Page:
• Avoid centered horizons

Framing l.jpg

  • Adds depth

  • Should fit theme

  • Helps subject fill the frame

  • Can block unwanted subjects from view

  • Watch focus on foreground

    • Focus on foreground in landscape

    • Focus on subject in portraits

    • Auto-focus should be centered on main topic


Balance l.jpg

  • Balance color and weight in a picture

  • Formal and informal

  • Symmetrical and asymmetrical

Slide55 l.jpg



Fill the frame l.jpg
Fill the frame

  • Would this picture look better if I was closer?

    • Focus on subject

    • Detail

  • Start far and move closer

  • Fill the frame with objects that “fit”

  • Long range shots provide depth and perspective

Digital issues l.jpg
Digital issues

  • File formats

  • Scanning

  • Printing

Native file formats l.jpg
Native file formats

  • Format used by computer program

  • Retains ability to edit within native program

  • Unreadable on WWW or graphics programs

  • Product families (Adobe, Microsoft, etc.)

  • Examples

    • .ppt, .doc, .mix

Nonnative file formats l.jpg
Nonnative file formats

  • General formats that multiple programs can open

    • .gif, .jpg, .tif, .bmp

  • Formatting cannot be undone within a program – picture must be reedited

  • Save pictures in both native and nonnative file formats

Resolution l.jpg

  • Quality of the pictures on a screen, print, or file

    • DPI = dots per inch (printer)

    • PPI = pixels per inch (screen)

  • More resolution means higher file size

  • Different file types contain more or less information (resolution)

Tagged image file format l.jpg
Tagged Image File Format

  • Very flexible and can be opened by most programs

  • Saves as pixels

  • Scan as a .tiff or as a native file format if possible

Eps files vector l.jpg
EPS files (vector)

  • Only some programs use: FreeHand, Illustrator, CorelDraw

  • Saved as separate images not as pixels – no resolution lost with resizing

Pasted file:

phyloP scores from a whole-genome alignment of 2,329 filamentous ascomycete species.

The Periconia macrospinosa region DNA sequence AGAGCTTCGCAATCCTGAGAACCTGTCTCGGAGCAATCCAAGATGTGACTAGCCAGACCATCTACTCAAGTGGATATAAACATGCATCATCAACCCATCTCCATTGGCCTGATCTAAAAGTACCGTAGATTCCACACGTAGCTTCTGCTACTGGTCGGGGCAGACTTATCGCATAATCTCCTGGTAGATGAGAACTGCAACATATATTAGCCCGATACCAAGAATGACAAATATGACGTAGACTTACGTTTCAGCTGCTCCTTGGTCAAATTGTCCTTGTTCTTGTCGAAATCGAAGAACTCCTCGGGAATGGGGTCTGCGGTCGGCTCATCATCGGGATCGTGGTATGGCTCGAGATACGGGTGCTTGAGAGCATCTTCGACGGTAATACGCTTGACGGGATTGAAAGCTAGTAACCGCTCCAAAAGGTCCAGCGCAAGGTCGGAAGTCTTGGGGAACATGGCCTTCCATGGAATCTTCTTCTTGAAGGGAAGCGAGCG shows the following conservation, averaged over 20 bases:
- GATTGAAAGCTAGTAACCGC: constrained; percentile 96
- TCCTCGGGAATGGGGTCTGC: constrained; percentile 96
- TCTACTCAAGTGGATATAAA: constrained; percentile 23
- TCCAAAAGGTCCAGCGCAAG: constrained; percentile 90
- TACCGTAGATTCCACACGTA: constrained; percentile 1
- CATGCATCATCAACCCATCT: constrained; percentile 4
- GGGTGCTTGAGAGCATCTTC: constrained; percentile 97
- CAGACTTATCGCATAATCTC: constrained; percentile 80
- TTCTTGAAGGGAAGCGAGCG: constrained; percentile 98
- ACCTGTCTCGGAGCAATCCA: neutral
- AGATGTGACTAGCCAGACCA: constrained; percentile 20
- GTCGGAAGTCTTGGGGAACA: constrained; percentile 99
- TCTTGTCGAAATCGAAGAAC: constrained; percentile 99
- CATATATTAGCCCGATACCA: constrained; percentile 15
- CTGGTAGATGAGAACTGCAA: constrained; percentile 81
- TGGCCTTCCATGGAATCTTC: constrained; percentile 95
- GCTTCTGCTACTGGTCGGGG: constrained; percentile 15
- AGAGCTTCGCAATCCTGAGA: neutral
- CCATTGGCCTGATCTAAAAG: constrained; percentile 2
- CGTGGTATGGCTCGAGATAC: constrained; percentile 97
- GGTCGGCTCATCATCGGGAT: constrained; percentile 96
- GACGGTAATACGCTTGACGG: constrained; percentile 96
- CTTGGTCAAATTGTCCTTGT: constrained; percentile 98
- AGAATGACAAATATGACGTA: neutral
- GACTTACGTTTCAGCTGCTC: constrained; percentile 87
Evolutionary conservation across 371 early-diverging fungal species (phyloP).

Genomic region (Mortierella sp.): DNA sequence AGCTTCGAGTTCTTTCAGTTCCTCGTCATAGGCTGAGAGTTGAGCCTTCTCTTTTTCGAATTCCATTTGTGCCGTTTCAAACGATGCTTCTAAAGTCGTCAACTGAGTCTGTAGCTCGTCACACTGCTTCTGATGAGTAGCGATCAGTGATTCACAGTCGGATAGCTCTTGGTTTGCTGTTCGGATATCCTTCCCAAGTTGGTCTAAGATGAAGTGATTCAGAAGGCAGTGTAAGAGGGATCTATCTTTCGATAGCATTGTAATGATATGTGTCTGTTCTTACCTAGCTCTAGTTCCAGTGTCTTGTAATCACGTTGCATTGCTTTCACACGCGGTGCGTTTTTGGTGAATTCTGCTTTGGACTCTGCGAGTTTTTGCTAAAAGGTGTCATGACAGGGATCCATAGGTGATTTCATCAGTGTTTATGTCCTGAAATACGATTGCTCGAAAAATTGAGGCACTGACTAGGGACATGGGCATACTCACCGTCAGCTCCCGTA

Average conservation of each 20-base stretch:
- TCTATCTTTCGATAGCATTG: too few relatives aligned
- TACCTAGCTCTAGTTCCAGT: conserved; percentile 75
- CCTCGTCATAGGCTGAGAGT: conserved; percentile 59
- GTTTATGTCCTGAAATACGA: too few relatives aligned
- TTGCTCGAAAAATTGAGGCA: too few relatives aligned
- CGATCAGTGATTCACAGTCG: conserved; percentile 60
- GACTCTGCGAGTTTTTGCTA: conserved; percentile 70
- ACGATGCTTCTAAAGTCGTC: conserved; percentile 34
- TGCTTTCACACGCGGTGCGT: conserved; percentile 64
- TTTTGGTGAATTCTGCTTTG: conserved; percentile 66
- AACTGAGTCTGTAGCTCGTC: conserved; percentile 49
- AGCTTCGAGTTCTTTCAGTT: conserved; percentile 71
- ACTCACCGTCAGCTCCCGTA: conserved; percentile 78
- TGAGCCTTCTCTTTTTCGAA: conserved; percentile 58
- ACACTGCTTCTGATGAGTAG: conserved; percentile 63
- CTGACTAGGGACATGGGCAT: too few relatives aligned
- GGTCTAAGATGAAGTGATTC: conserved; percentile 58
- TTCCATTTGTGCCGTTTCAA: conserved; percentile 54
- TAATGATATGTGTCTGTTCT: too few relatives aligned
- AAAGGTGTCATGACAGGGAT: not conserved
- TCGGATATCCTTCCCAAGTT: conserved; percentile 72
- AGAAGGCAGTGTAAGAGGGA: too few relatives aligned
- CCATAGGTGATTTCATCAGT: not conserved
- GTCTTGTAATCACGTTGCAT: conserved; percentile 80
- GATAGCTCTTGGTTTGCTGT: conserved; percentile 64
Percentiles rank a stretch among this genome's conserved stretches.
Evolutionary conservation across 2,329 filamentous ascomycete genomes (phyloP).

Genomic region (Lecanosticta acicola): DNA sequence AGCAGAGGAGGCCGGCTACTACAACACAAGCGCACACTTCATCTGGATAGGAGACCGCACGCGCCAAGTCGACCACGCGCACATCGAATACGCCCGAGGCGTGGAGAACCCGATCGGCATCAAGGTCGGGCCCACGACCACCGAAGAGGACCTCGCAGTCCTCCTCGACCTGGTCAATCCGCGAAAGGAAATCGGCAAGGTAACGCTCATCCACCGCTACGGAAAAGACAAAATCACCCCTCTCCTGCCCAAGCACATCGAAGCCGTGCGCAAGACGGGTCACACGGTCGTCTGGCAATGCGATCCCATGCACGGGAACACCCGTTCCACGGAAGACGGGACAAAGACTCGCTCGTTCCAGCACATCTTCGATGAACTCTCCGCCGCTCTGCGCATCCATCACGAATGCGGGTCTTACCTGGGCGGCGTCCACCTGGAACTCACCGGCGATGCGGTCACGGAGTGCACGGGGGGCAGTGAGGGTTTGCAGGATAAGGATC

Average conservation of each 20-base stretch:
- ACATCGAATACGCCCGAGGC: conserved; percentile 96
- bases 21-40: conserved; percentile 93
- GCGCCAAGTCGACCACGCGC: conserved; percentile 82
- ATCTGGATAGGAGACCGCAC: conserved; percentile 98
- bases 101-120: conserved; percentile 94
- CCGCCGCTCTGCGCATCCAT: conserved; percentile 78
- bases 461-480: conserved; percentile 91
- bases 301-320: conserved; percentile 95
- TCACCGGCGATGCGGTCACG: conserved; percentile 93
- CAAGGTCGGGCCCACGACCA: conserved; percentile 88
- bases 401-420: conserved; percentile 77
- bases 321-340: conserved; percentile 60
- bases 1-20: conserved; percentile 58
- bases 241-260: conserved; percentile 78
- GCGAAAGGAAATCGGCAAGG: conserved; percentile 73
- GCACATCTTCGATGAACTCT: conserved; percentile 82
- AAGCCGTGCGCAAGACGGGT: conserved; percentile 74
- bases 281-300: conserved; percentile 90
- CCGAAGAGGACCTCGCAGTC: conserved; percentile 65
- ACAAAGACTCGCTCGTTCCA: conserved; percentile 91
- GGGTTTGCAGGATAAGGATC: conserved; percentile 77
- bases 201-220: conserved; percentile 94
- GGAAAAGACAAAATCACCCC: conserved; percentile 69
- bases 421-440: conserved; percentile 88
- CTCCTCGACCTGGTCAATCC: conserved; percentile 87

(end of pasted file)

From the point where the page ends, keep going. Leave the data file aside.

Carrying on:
• Use the “Options” button under PRINT in PageMaker to save as EPS

Graphical interchange format l.jpg
Graphical Interchange Format

  • Great for the WWW

  • 8-bit – 256 colors (indexed color)

  • Usually set at 72 pixels for the WWW

  • Allows for transparency

  • NOT used in printing

Portable network graphic l.jpg
Portable Network Graphic

  • 24-bit (millions of colors)

  • Transparency with jagged edges

  • Alternative to the .gif

  • Newer computer programs only

Joint photographic experts group l.jpg
Joint Photographic Experts Group

  • 24-bit color

  • Lossy compression

  • You can usually set your compression here

  • Best for WWW pictures

Portable document format l.jpg
Portable Document Format

  • Embeds all data into a single file

    • Fonts

    • Format

    • Pictures

    • Text

  • Works on any computer with reader

  • Standardizes your document

  • Work on WWW and as attachments

Postscript files l.jpg
Postscript files

  • Will print on any postscript printer

  • Do not need program to output data

  • Print to file

  • Make sure you know what kind of printer you are dealing with

General rules l.jpg
General rules

  • Scan a photo as a .tiff file

  • For web pictures, use .jpg

  • For print pictures, use .tiff or vector format at a minimum of 300 dpi

  • When possible, scan/save the picture at the size to be used – 300 dpi will look poor if enlarged

Rgb color l.jpg
RGB Color

  • Red-green-blue

  • Monitors and scanners determine level of the three to put on a pixel

  • Light directly into the eye = cannot look the exact on paper

  • Out of gamut (cannot be printed in CMYK format)

Cmyk mode l.jpg

  • Cyan-Magenta-Yellow-Key (black)

  • Commercially output documents or special printers

    • Four-color printing

    • Process colors

  • Color bounces off object and onto your eye

  • Get a process book or color guide to select (Pantone, Tru-Match, Agfa)

Comparing the two l.jpg
Comparing the two

  • RGB have smaller file sizes

  • RGB has some features that the other does not

  • Convert between the modes at the end or you will lose information

Understanding resolution l.jpg
Understanding resolution

  • Resolved to our eyes = realism and accuracy

  • Printer = DPI

  • Monitor = bit depth (colors displayable)

    • 72 ppi is good enough for electronic photos

Understanding pixels l.jpg
Understanding pixels

  • Picture elements (dots) per inch

  • Standard monitor displays 640 by 480 pixels

    • 640 by 480

    • 1024 by 768

  • More pixels requires more RAM, which may mean lower bit depth